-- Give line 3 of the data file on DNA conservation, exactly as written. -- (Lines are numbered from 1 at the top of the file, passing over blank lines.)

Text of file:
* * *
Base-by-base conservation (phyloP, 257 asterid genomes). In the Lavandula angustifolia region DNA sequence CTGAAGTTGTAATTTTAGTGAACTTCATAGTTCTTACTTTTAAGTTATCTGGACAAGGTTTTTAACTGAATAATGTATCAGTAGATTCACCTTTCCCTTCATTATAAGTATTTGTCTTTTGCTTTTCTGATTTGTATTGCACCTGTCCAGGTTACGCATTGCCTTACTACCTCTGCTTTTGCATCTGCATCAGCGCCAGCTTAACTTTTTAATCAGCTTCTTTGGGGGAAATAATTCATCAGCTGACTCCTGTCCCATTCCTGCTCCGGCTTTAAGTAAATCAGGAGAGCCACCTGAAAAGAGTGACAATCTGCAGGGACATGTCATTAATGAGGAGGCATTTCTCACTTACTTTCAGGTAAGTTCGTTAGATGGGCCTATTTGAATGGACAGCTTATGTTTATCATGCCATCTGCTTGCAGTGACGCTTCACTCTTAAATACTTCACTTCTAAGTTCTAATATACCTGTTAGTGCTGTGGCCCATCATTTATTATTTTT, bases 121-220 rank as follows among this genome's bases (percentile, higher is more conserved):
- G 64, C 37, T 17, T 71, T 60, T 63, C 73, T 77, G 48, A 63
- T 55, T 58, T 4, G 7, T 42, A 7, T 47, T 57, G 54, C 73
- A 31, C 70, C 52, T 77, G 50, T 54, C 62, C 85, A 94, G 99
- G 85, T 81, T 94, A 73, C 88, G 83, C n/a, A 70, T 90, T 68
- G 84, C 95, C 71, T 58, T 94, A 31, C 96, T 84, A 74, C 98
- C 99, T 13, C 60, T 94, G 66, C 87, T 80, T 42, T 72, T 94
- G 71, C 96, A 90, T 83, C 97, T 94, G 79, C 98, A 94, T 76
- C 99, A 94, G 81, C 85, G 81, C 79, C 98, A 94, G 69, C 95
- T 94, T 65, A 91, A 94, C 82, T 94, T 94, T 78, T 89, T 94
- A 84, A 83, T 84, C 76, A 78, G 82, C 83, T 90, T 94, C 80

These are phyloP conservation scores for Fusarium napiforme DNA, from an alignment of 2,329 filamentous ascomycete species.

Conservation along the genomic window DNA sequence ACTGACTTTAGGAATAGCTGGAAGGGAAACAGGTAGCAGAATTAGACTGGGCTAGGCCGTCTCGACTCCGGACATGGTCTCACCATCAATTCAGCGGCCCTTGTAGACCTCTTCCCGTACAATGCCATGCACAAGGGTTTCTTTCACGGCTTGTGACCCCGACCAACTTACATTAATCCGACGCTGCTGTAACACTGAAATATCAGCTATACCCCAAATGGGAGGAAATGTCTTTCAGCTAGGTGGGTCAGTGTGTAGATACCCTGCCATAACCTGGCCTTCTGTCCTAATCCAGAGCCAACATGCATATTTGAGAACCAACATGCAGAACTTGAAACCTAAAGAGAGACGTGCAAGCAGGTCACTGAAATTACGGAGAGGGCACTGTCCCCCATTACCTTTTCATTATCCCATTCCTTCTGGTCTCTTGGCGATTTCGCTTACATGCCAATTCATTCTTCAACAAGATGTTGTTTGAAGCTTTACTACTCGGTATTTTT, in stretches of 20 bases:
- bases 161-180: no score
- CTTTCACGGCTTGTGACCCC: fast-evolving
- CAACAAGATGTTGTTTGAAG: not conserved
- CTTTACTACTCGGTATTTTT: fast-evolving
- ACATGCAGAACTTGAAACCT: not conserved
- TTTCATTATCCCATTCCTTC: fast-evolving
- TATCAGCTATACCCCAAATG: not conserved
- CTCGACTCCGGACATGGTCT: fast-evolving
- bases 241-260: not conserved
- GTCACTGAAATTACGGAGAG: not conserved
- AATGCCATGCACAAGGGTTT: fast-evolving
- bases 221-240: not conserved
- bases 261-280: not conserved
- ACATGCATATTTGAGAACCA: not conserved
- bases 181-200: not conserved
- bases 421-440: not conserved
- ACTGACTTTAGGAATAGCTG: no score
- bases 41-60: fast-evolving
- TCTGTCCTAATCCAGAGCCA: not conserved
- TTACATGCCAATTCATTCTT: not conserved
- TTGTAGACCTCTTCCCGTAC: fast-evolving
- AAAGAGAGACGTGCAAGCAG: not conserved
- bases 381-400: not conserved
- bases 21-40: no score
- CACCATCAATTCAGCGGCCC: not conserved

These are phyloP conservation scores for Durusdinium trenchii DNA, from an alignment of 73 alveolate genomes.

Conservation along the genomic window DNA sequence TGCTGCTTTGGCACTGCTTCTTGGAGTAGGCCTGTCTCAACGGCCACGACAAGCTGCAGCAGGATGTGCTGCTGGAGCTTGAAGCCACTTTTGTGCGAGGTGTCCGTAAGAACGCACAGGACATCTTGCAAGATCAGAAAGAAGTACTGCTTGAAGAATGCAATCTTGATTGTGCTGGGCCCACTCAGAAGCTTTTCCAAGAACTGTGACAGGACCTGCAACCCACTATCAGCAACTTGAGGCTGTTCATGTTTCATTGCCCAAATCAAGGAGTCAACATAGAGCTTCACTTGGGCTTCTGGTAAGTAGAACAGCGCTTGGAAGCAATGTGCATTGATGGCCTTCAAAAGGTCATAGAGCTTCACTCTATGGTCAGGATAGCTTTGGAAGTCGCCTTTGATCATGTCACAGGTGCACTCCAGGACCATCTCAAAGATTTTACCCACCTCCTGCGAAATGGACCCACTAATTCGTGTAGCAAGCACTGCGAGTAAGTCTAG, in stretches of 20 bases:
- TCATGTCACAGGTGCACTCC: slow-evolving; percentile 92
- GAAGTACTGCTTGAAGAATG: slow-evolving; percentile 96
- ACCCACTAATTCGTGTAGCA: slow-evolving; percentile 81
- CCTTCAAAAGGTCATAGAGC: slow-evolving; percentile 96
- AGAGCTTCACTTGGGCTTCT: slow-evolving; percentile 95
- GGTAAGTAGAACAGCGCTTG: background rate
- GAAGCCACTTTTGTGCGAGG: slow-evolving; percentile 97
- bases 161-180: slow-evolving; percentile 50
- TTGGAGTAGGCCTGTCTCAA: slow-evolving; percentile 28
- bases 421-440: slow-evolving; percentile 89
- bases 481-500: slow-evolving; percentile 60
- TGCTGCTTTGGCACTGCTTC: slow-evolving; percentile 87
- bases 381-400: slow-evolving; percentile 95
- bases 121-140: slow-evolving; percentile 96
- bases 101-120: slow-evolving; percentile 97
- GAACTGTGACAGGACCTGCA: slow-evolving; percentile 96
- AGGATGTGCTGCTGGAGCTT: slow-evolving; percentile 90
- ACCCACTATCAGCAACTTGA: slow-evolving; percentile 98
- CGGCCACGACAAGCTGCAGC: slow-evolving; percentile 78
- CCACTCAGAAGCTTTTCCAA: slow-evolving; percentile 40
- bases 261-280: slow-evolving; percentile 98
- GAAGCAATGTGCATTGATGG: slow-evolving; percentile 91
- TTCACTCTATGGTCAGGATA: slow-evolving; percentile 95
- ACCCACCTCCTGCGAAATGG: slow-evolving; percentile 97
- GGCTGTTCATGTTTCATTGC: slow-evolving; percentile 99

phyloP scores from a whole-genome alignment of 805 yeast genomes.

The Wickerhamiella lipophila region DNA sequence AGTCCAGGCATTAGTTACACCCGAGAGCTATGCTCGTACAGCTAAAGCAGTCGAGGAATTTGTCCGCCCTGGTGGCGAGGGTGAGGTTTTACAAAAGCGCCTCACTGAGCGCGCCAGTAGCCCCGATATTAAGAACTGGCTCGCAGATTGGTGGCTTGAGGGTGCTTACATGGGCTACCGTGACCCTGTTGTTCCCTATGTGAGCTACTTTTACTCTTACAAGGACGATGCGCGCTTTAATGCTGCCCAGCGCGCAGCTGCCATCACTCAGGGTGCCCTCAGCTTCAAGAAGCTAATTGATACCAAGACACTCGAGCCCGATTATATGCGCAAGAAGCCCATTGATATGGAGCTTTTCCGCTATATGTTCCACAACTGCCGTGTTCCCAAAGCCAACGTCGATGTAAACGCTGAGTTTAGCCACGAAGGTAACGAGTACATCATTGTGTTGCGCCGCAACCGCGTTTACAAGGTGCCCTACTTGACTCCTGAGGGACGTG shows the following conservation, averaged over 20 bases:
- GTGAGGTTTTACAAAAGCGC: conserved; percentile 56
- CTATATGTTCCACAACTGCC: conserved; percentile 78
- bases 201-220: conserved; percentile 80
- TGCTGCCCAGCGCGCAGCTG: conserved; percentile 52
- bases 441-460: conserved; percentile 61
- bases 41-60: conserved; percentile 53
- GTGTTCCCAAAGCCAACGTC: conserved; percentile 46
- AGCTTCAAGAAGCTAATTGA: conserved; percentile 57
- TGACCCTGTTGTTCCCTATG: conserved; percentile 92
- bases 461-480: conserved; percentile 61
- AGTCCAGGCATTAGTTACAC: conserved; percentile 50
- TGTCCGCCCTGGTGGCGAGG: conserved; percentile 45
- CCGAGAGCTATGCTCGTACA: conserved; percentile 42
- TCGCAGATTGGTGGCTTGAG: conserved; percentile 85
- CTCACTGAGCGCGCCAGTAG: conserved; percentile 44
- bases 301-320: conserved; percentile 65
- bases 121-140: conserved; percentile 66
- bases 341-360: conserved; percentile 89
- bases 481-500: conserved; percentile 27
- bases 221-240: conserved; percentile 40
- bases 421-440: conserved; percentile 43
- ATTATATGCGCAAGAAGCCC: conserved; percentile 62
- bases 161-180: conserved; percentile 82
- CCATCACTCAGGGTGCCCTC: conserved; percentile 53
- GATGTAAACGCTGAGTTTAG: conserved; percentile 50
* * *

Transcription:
- T 55, T 58, T 4, G 7, T 42, A 7, T 47, T 57, G 54, C 73